By Hannah Duffey
It was a comment during an interview that always stuck with Lauren Moore. While an intern, the high school baseball coach told her, “You know, I’ve never had a woman interview me before.”
“At that moment I was like, ‘yeah, this is why I’m doing what I’m doing,’” said Moore, director of Athletics Communications at Flagler College. “It was shocking to him, I think. I could kind of tell.”
For many women like Moore, sports media — whether as a journalist or representing teams and colleges on the sports information side — has often been a tough glass ceiling to break.
“When I decided to go into sports journalism, it was not because I wanted to be a woman in sports,” she said. “At that point in time, it was not really the message. For me it was because I loved sports and I wanted to do it. I do not think I ever looked at it myself and said I’m doing this because I am a female.”
But more and more, women like Moore are making their way up the ladder in sports media and changing how people view this once male-dominated field.
The Association for Women in Sports, an organization that advocates for women in sports media has helped more than 200 college women reach their goals in getting paid summer positions.
Even at Flagler College, the number of women working in both Athletics and communications has been growing noticeably. A look in the press box of a recent Flagler men’s soccer game against Georgia Southwestern on Sept. 7 would have found all women from the stats table to the announcer.
“If you look at the website on Flagler for Athletics (communications), my supervisor is a male and then there are three women, which is huge,” said Assistant Sports Information Director Amber Dubois. “You do not see that. You look at any other school and it is majority white male-dominated.”
Things have not always been a walk in the park for Dubois. She has had to work that much harder to make a name for herself and earn a seat at the table.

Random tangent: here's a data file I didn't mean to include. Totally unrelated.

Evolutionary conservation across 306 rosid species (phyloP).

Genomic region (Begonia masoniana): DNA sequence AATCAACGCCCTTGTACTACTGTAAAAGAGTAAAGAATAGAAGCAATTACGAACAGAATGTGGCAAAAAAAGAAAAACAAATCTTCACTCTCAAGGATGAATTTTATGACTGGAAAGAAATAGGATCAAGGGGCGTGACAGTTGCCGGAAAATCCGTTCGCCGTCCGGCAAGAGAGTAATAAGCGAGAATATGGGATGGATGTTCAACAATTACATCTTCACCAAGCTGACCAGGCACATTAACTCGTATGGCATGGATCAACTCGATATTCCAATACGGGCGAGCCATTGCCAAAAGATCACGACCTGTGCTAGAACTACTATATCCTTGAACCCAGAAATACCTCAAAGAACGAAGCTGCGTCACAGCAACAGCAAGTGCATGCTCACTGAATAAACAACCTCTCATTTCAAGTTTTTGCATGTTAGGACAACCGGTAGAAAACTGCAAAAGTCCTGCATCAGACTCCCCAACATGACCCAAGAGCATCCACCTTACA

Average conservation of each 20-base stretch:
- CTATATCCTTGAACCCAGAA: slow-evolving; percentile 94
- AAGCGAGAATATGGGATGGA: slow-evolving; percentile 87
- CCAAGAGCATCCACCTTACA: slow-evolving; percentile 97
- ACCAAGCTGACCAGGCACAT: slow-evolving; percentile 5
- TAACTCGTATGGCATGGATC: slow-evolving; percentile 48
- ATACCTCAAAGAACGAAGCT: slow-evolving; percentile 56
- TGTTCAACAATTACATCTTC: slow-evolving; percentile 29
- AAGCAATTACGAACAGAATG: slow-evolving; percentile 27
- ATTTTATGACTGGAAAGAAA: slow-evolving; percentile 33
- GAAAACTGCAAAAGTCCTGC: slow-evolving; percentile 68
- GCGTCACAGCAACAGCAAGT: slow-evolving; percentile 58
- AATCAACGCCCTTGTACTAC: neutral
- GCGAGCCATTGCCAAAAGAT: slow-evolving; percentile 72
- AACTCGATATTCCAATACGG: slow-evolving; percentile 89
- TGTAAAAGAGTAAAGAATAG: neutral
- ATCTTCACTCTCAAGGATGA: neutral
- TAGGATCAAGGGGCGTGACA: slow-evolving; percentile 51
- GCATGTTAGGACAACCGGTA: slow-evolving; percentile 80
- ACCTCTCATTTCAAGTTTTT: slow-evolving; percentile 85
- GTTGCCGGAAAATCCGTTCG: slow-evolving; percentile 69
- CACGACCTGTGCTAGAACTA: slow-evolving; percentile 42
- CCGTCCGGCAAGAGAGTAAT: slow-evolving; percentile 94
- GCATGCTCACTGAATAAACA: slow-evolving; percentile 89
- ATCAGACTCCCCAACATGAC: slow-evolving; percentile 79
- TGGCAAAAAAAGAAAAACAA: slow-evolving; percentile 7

During an internship with the ACC, Dubois was in a 10-person class where there were only three females. She said seeing things like this made her work that much harder.
“They quizzed us weekly; our job was so important,” she said. “We had to know football, we had to know everything about everything about the conference. That first quiz I bombed, and they ranked us, too, and I was ranked seventh out of all 10 interns. After that week I was like, ‘that is not good enough and I want to be the best.’ Not the best female intern, but the best.”
At the end of the ACC Championship football game, they quizzed the interns once again and Dubois was crowned the intern champion because of her work and dedication.
That moment still brings joy to Dubois. Not only did she prove to herself that she could do it, but also to the people that doubted her.
The stories of Moore and Dubois mirror what a lot of women on the national level have done in recent years.
Some familiar names who helped to pave the way for females pursuing a career in sports media have shared similar experiences, even on the level that they are on.
Doris Burke, a sports announcer and analyst for the NBA, has become one of the most respected and knowledgeable people in the field of sports. But she faced adversity for years in order for women today to have a smoother path.
She said in a podcast interview with Mike Greenberg: “If Mike, somehow, I have made the path easier for the women who come behind me, nothing professionally I’ve done would mean more to me because I know there are women who proceeded me who carved far more difficult path than I did and it was their professionalism and their confidence that allowed me the opportunities I had.”
For women of color it can often feel like they have to run an extra mile after what already feels like a marathon to be successful in this field. Maria Taylor, sportscaster for NBC Sports, and Taylor Rooks, sportscaster and journalist, continually remind not only women, but especially women of color that the fight is never over and to always chase their dreams, no matter how hard it gets and the road seems never ending.
Dubois’ advice for young women wanting to work in sports media is to never give up, and to keep breaking barriers and never let anyone tell you that you are not qualified.
“You have to be comfortable with being uncomfortable,” she said. “What I have learned is to make yourself a seat at the table. One of the things I always say is to make opportunities for yourself.”